• Wisconsin in recent weeks has become a huge coronavirus hotspot.
  • Aside from a massive spike in new coronavirus cases, coronavirus-related deaths in the state are on the rise as well.
  • Wisconsin Governor Tony Evers recently expanded a mandatory mask mandate for an additional eight weeks. Republicans in the state called the extension a power grab and took to the courts to get it overturned.

With the coronavirus currently spreading rapidly across 38 states, no state has seen a more rapid increase in new coronavirus infections than Wisconsin. The current stats on coronavirus infections in the cheese state are sobering, to say the least. Over the past two weeks alone, the average number of new coronavirus cases per day has jumped by 25%. Even more worrisome is that the death rate has increased by 77% during the same time frame.

Just yesterday, Wisconsin reported more than 3300 new coronavirus cases, a figure that is more than double what the state was reporting just one month ago. In fact, from March through early September, Wisconsin at its peak was only seeing around 700 new cases per day. All told, Wisconsin to date has seen 167,000 coronavirus cases and more than 1,500 coronavirus-related deaths. And with the influx of new coronavirus cases straining the ability of hospitals to treat patients, Wisconsin last week built a 530-bed field hospital just outside of Milwaukee.

Despite all that, Republicans in Wisconsin have been trying to get the courts to overturn Wisconsin Governor Tony Evers’ mask mandate. Recall that the mandate went into effect in July and was extended on September 22 for two more months in response to the growing number of coronavirus cases.

According to the Wisconsin Institute for Law & Liberty (WILL), an organization that sued to overturn the mandate, Evers’ mandate extension “represents a gross abuse of power”.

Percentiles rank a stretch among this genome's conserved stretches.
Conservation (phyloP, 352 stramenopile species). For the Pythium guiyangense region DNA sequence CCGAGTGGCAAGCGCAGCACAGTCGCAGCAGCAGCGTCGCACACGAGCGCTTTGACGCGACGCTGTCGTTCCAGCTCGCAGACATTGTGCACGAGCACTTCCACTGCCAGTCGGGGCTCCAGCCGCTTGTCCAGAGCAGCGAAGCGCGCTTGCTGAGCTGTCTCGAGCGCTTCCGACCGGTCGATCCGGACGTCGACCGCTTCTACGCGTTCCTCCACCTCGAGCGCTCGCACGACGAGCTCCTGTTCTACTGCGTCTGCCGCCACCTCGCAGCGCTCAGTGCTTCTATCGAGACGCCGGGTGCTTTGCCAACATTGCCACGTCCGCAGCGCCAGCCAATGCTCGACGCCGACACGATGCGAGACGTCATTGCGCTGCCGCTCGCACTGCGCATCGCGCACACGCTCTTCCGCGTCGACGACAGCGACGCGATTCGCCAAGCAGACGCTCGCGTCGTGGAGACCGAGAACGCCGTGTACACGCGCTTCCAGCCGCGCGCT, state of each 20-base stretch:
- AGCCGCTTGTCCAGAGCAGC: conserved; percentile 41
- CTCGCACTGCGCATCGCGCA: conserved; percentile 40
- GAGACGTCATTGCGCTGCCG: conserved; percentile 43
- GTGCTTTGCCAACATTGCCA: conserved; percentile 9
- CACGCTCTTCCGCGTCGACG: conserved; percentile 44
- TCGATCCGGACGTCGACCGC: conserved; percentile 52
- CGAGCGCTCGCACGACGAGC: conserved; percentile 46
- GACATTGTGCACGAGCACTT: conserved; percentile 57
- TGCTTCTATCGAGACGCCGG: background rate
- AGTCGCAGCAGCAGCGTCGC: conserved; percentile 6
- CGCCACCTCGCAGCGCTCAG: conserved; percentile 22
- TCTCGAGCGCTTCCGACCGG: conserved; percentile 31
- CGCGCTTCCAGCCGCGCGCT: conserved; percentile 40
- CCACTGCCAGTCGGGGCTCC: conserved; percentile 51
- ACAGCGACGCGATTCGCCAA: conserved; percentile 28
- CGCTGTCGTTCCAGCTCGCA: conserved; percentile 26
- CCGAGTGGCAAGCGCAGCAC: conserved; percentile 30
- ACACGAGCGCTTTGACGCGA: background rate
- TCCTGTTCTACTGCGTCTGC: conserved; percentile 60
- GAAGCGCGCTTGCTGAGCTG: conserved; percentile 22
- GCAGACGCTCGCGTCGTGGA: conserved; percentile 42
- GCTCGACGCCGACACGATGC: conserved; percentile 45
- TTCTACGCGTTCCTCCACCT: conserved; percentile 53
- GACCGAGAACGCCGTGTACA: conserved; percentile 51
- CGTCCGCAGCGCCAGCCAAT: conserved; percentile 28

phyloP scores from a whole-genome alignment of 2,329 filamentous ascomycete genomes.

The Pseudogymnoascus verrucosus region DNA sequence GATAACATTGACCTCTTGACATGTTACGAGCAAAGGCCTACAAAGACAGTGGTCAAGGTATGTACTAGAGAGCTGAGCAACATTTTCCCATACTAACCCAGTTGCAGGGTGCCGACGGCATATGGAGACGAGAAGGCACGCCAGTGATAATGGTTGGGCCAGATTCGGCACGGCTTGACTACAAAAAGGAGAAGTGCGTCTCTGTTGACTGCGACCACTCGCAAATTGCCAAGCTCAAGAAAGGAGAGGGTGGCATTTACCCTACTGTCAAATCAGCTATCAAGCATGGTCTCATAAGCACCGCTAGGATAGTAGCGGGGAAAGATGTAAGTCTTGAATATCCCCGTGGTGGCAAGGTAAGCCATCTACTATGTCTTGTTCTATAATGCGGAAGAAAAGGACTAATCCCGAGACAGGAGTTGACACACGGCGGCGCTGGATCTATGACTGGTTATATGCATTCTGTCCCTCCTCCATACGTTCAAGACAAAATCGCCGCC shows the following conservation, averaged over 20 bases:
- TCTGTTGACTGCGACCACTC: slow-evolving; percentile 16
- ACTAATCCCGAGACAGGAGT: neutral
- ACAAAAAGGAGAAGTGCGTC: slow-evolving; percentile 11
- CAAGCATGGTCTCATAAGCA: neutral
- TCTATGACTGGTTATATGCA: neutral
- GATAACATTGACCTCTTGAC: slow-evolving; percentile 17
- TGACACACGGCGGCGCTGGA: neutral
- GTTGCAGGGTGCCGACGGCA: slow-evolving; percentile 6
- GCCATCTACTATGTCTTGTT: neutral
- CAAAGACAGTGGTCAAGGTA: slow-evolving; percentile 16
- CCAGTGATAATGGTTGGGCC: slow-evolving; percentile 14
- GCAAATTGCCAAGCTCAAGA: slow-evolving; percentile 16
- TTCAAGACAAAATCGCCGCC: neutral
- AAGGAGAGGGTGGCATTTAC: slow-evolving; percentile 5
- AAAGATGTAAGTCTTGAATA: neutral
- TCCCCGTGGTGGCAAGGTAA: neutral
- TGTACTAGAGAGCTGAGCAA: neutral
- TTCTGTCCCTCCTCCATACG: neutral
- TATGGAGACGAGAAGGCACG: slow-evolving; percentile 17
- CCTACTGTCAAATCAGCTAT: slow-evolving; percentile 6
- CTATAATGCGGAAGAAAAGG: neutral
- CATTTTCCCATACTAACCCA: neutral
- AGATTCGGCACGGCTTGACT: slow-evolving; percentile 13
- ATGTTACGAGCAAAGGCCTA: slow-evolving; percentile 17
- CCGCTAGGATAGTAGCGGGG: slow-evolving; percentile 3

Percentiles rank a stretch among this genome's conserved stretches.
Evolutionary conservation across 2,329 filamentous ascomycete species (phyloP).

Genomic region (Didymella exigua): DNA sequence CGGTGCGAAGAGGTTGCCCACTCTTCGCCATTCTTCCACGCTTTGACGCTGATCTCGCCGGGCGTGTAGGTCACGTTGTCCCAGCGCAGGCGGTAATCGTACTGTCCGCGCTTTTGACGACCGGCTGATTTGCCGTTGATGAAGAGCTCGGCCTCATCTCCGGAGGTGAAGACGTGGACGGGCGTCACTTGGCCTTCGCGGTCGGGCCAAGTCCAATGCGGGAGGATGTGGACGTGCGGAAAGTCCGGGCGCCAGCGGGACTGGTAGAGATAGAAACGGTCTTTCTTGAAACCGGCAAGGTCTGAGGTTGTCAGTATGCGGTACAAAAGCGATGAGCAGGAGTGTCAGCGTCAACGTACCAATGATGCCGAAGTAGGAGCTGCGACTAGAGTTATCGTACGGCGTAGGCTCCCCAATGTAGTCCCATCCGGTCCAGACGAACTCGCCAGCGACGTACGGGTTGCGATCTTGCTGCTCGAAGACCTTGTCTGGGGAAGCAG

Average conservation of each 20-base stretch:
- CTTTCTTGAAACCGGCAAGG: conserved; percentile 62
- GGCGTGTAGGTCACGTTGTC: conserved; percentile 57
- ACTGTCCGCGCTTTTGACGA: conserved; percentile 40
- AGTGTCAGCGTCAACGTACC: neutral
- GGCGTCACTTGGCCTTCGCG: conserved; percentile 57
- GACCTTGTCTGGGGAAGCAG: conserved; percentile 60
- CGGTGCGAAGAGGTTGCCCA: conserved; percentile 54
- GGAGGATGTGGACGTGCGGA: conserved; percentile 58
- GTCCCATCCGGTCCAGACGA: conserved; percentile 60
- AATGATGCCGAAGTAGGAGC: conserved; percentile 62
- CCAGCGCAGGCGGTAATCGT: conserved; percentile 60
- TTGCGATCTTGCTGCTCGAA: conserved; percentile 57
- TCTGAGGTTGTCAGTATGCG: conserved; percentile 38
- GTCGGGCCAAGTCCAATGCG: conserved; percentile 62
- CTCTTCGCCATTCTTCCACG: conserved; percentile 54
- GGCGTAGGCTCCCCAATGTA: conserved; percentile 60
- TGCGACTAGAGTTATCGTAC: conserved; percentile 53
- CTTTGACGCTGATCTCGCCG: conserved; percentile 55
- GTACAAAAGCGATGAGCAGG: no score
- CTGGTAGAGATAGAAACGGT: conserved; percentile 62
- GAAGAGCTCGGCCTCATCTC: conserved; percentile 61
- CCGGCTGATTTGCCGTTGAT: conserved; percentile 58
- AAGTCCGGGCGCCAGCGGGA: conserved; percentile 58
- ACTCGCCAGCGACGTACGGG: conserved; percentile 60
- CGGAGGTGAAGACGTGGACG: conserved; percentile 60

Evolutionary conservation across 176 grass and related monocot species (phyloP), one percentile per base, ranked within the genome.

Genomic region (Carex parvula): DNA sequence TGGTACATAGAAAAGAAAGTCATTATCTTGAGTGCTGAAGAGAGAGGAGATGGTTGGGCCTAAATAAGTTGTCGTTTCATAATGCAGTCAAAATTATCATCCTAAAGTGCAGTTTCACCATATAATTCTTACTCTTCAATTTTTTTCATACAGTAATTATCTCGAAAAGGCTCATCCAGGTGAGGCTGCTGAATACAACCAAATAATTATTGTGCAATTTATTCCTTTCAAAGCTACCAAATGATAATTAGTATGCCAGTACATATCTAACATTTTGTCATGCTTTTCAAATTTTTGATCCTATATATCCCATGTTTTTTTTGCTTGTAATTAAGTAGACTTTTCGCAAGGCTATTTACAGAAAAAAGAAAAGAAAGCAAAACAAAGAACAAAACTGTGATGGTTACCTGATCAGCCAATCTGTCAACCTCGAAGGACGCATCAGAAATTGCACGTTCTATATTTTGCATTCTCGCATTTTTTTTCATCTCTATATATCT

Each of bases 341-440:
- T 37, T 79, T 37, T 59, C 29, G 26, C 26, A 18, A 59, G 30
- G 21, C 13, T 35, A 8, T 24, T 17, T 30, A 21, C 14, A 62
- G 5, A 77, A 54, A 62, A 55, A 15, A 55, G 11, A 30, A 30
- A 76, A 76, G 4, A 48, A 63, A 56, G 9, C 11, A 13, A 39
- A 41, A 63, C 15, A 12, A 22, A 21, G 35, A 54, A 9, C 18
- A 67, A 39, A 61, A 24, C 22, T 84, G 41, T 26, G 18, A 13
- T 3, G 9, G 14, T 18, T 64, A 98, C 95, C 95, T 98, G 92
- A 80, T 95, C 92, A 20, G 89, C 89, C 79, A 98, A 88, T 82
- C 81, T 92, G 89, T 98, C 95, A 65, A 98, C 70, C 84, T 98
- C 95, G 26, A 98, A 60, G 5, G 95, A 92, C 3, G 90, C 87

WILL further explained:

To interpret the law otherwise would allow one-person rule by the Governor for what could be a virtually unlimited amount of time whenever the vague statutory definition of a “public health emergency” or “disaster” can be said to be present. The result would be the total breakdown of our constitutional order.

Other groups and Republican lawmakers were quick to call Evers’ mandate illegal, unconstitutional, and a power grab. Somewhat bizarrely, Wisconsin representative Scott Allen said in a press release that “even if the mask mandate did work, the government has no business ordering the general public to wear them.”

So Allen’s argument, which again is bizarre, is that even if the mask mandate works to the extent that it can save lives, it’s not the government’s job to demand it.

There are a handful of lawsuits protesting the mask mandate and one such lawsuit was recently dismissed by Judge R. Michael Waterman.

CNN reports:

In his ruling, Judge R. Michael Waterman said the statute does not prohibit Evers from declaring successive states of emergency and that it allows for a declaration if the governor determines a public health emergency exists.

Waterman also said in his ruling that if the legislature “is unconvinced that a state of emergency does exist” then it has the power to terminate it. He wrote that the legislature has declined to end the state of emergency.

Waterman’s full decision can be viewed here.

“Today’s ruling is a victory in our fight against COVID-19 and our efforts to keep the people of Wisconsin safe and healthy during this unprecedented crisis,” Governor Evers said in a statement after the ruling. “As the number of COVID-19 cases in Wisconsin reached 150,000 yesterday, we will continue doing everything we can to prevent the spread of this virus. We ask Wisconsinites to please stay home as much as possible, limit travel and going to public gatherings, and wear a mask whenever out and about.”

A life long Mac user and Apple enthusiast, Yoni Heisler has been writing about Apple and the tech industry at large for over 6 years. His writing has appeared in Edible Apple, Network World, MacLife, Macworld UK, and most recently, TUAW. When not writing about and analyzing the latest happenings with Apple, Yoni enjoys catching Improv shows in Chicago, playing soccer, and cultivating new TV show addictions, the most recent examples being The Walking Dead and Broad City.